The GCC witnessed unparalleled economic and industrial development in the last decades that led to an increase in domestic energy consumption. Forecasts indicate an increase in domestic energy consumption with a growth rate that could reach 6% to 8% annually.
Countries in the GCC have an enormous potential to be more energy efficient. The UAE’s renewable power-generation capacity is the highest among the GCC countries, its solar potential is second only to Saudi Arabia, and solar and wind may now be the cheapest sources of new power in the country.
The Dubai Integrated Energy Strategy 2030 has set the percentage of renewable energy in Dubai's energy mix to 7% by 2020 and 15% by 2030.
Saudi Arabia has plans to attract $109 billion in investment to create a solar industry generating a third of the nation’s electricity – the equivalent of 41 gigawatts – by 2032. Jordan, Turkey and Egypt have also announced new solar initiatives.
Achieving the renewable energy targets of the GCC will result in a 22 per cent reduction in water consumption for power generation and associated fuel extraction, according to a report by the International Renewable Energy Agency (Irena).
1. King Abdullah City of Atomic and Renewable Energy, Saudi Arabia: ($77bn) Construction of 16 nuclear power reactors is planned over the next 20 years.
2. Mohammad Bin Rashid Al Maktoum Solar Park, UAE: ($3.2bn). Once completed in 2030, the 48 sq km park will have a solar capacity of 1GW.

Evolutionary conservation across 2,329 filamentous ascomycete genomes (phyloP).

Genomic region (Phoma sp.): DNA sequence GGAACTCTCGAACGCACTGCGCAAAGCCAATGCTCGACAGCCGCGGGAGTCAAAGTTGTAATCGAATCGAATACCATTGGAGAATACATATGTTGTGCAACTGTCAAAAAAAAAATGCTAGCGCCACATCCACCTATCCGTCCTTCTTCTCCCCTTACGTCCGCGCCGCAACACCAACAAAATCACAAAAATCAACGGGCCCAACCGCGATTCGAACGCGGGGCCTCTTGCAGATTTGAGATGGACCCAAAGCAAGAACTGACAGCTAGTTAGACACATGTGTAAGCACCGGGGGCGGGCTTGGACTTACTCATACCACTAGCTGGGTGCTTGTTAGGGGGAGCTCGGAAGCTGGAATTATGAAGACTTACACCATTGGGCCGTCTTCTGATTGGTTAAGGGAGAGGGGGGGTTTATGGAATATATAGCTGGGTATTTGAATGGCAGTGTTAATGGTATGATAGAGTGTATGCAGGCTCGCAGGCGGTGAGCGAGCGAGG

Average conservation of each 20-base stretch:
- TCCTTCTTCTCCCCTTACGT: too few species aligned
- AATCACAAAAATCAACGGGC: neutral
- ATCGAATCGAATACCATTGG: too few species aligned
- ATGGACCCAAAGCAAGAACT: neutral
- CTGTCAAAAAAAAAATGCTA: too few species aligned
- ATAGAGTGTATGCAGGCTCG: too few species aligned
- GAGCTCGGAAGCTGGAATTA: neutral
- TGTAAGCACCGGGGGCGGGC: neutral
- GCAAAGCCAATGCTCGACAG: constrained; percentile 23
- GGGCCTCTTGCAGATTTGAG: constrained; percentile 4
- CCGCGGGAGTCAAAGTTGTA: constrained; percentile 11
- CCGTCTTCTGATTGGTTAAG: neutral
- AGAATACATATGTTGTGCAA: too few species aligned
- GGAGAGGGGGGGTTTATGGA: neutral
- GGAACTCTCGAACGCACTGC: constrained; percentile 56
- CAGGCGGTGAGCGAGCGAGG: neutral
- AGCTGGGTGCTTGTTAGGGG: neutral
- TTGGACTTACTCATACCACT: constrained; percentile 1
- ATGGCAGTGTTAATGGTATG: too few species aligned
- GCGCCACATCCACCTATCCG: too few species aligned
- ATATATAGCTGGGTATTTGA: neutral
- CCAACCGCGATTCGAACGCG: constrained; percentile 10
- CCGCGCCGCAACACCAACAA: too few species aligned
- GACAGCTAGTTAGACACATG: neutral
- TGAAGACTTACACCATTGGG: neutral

3. Qweira Solar Plant, Jordan: ($150m). The 75MW plant will be installed in Qweira, Aqaba governorate. Jordan is planning on installing 1,800MW worth of renewable energy projects and connecting them to the national grid by 2018.
4. Al-Abdaliya ISCC Project, Kuwait: ($700m) Planned ISCC project at Al-Abdaliya is the largest planned renewable energy project in Kuwait. The scheme was originally proposed to the PTB as part of its unsolicited proposal process by Japan’s Toyota Tsusho.
5. Kom Ombo Solar Plant, Egypt: ($525m) Feasibility studies for 100MW solar power plants in the Kom Ombo region in the province of Aswan have been completed. The project is expected to complete by 2017.
6. Shagaya Renewable Energy Park, Kuwait: Kuwait’s pilot solar project Shagaya concentrated solar plant (CSP) is expected to deliver up to 225,000MWh to the grid every year. Also, Spain’s Elecnor has won a $24m contract to build Kuwait’s first wind farm, which will have a capacity of 10MW, in the park.
7. Gulf of Zeit Wind Farm Project – Stage 2, Egypt: ($460 million) A wind farm with a capacity of 220MW on the Red Sea coast, the project is expected to complete by 2016.
8. 200MW PV Power Plant, Egypt: ($3.5bn) Bahrain’s Terra Sola and Swiss Terra Nex will build 2GW of PV power plants on a build-own-operate-transfer basis across the country. The plan includes the construction of a 200MW PV module manufacturing facility and an inverter fab to be used for the consortium’s own solar plants.
9. EU Clean Energy Projects, Jordan: The European Union (EU) has launched nine renewable energy projects in Jordan, as part of the Renewable Energy and Energy Efficiency Program.
10. Kisr program, Kuwait: The ongoing tender process for Kisr’s pilot solar plants is the first phase of a much larger program that could see the addition of more than 4,000MW of PV and CSP capacity by 2030.